Last year, Marchant only won reelection by a three percentage point margin.
U.S. Rep. Kenny Marchant will not seek reelection in 2020, two sources confirmed to The Texas Tribune late Sunday.
He is the fourth member of the Texas delegation to announce his retirement in recent days. Marchant’s decision was first reported by The New York Times.
Marchant, who was elected to Congress in 2004, is a founding member of the House Tea Party Caucus. He represents Texas’ 24th Congressional District, which spans the northern suburbs of Fort Worth and Dallas. The district has historically been reliably red, but Marchant’s margins of victory have grown thinner in recent elections. In 2016, he won by a comfortable two-digit margin. Last year, Marchant squeaked by with a 3 point win over Democrat Jan McDowell.
Before entering national office in 2005, Marchant led a successful small business and homebuilding career. He launched a career in local politics in 1980, serving as a Carrollton City Council member and Carrollton mayor before going on to 18 years in the Texas House.
In Washington, Marchant is known for quiet work. In his decade and a half on Capitol Hill, Marchant has climbed the ladder of influence on the Ways and Means Committee, where he was nearing subcommittee chairmanship, in addition to serving on the Ethics Committee.
The senior representative joins an exodus of Texas Republicans, including U.S. Rep. Pete Olson, U.S. Rep. Mike Conaway, and U.S. Rep. Will Hurd. In several cases, members have stepped down ahead of facing toss-up races for seats they could once hold without much effort.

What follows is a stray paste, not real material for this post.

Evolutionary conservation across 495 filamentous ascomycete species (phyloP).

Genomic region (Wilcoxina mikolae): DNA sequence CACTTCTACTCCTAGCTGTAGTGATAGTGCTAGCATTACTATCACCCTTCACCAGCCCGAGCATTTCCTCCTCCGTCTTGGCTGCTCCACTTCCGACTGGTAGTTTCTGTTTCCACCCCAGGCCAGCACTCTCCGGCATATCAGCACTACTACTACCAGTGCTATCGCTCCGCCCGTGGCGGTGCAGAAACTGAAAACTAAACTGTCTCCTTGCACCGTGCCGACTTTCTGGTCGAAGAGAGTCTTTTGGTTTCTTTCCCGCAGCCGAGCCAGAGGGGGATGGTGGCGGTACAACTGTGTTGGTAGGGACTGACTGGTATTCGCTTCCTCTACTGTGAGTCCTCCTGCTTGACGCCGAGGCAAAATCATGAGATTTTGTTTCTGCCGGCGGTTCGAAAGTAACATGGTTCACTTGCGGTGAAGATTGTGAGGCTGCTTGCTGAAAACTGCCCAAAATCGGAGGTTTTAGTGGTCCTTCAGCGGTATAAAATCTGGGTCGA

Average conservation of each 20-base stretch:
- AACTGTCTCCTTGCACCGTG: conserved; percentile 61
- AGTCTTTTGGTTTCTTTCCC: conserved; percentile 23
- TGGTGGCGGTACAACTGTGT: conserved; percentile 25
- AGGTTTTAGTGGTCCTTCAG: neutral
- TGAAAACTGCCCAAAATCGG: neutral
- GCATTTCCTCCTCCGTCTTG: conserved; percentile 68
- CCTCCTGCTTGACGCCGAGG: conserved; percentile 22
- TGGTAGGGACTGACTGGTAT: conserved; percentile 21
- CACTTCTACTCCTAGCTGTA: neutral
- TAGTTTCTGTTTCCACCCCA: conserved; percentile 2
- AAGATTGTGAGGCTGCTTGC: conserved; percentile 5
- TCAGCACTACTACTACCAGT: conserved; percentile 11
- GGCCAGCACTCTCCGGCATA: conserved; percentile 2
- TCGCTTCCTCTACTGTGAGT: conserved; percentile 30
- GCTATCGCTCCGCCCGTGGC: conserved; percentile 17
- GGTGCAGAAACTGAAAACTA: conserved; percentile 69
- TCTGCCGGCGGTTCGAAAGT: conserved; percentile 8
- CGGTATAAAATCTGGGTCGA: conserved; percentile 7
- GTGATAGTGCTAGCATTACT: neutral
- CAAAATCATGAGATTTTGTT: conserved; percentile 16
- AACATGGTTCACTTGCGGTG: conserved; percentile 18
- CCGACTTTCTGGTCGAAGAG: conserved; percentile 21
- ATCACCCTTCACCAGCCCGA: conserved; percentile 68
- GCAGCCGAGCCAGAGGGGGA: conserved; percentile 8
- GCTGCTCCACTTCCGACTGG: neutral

Inside the secret GOP plan to keep power in 2020 — and beyond
In 2020, we need to pay attention to state elections as well as elections for president and Congress. State elections could decide whether the Republican Party further corrupts American democracy.
As demographics change — and America becomes more diverse and more liberal — the GOP has responded by implementing policies that will take away power from the American people. Rather than changing with the times, they’ve got another plan: minority rule – by them.
The 2020 candidates need to go after Trump on his supposed strength
Among many outcomes and observations following last week’s ABC News/Univision presidential debate, there were only two candidates who were willing to attack Donald Trump and the trolls who surround him: Sen. Kamala Harris and former Rep. Beto O’Rourke. That’s not to say the others didn’t mention President Trump at all. It's just that Harris and O’Rourke stood out in terms of their unflinching and aggressive attacks against Trump (Harris) and the Republican Party’s destructive fealty to the gun lobby (O’Rourke).
There’s a noticeable pee-shyness among the Democrats, too often quivering like Shaggy and Scooby over being seen as too anti-Trump or too anti-gun in the face of the elusive white-male diner crowd, despite the reality that Trump’s approvals are stuck in the 40 percent range, give or take. Likewise, support for a new assault weapons ban and an expansion of federal background checks is practically universal. A recent Fox News poll showed 67 percent support for an assault weapons ban and 90 percent support for expanded background checks. Oddly, those numbers indicate that Harris and O’Rourke weren’t really going out on any limbs here, except when contrasted with the baffling timidity of the other Democrats.
Democratic White House hopeful Elizabeth Warren calls Trump ‘corruption in the flesh’
Facing thousands of cheering supporters in the nation's largest city, Democratic presidential contender Elizabeth Warren on Monday decried President Donald Trump as "corruption in the flesh".
"Corruption has put our planet at risk. Corruption has broken our economy. And corruption is breaking our democracy," said Warren, a Massachusetts senator who has emerged as a leading presidential contender.